Music festivals often rely on the initiative of a spirited founding member or institution, whose goals manifest themselves through the characteristics of that festival.
Since its launch at the initial venue, the Miami Beach Lincoln Theater, in 1998, the Miami International Piano Festival has steadily gained momentum by adding venues and entourage, evoking the “Golden Age of the piano” in sunny South Florida.
The co-founder and artistic director of the festival, Giselle Brodsky, herself a trained pianist and teacher, established the foundation, “Patrons of Exceptional Artists”, to support exceptionally gifted performers. When I met Brodsky in summer 2010 at the annual Golandsky International Piano Seminar and Festival at Princeton University, she explained the rather spontaneous birth of the festival to me: “I had organized a house concert, as I often do for my students, and I had invited some of my good friends. There is so much talent out there, and with the right support system, young artists can really grow and achieve wonderful things. So I addressed my friends and told them: ‘I have the dream to be able to make a difference in these young artists’ lives, and share that dream with you and with audiences right here in Florida’. They supported me and soon I had the basic funding to apply for grants and get the festival on its feet.” (Photo: Giselle Brodsky)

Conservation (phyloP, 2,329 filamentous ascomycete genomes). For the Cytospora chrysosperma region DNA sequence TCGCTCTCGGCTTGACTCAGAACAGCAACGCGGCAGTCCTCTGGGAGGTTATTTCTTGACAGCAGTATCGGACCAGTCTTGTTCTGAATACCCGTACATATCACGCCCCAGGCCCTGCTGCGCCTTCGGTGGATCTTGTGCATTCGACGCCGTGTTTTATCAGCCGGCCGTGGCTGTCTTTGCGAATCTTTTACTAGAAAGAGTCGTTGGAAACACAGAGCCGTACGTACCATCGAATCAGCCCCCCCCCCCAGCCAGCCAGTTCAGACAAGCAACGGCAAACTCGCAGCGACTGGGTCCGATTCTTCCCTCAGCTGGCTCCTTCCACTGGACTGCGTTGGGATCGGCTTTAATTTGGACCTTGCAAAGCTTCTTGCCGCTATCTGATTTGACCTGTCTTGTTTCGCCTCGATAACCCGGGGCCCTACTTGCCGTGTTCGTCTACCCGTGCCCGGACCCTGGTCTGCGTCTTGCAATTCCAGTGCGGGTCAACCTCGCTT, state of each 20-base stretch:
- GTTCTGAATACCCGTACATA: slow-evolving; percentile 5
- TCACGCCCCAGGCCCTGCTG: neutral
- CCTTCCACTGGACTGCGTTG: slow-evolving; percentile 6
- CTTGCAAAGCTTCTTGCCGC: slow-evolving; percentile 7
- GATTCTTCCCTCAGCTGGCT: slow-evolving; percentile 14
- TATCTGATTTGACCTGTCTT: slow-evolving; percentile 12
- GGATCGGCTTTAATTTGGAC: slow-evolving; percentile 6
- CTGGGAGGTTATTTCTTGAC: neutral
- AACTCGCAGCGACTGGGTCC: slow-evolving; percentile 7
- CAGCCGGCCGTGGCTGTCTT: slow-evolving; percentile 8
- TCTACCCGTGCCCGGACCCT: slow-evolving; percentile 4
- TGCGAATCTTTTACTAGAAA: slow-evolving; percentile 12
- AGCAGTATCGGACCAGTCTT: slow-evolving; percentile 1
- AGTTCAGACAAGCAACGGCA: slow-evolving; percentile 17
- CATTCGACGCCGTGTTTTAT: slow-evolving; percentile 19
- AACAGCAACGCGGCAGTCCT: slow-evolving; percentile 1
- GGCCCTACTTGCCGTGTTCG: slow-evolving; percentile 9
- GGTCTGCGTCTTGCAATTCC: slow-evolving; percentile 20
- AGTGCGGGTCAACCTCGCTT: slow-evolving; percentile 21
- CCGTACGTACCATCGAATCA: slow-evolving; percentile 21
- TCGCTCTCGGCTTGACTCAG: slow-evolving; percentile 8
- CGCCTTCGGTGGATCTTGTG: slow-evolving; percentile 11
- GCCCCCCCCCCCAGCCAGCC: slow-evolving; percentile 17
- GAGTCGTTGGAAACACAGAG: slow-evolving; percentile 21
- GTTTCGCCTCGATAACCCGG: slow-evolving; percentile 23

The Bolivian-born powerhouse can certainly rely on her highly developed skills when it comes to recognizing great talent in prospective performers. Many fine pianists have performed at the Miami Festival before launching successful international careers, thus confirming Brodsky’s choices. Among those are Piotr Anderszewski and Ingrid Fliter, two pianists who went on winning the prestigious Gilmore Award.
Yet, perhaps even more impressive than Brodsky’s ability to recognize exceptional talent early on, is the fact that artists, who have been building strong careers over the years, still enjoy taking part in the Miami Festival, time and again.
Attracted by Brodsky’s continuous commitment to bringing musicians and audiences together in the best possible way, her list of returning performers has grown into an impressive roster of musicians from all over the world. With her personal interaction being based on camaraderie, respect, and understanding, it comes as no surprise that many performers have also become personal friends of Brodsky’s, such as the Russian pianist, Ilya Itin, and the Turkish pianist, Guelsin Onay. Like Brodsky, Onay is the artistic director of a music festival. Last summer, Brodsky has visited Onay’s Bodrum-based festival in Turkey as a lecturer.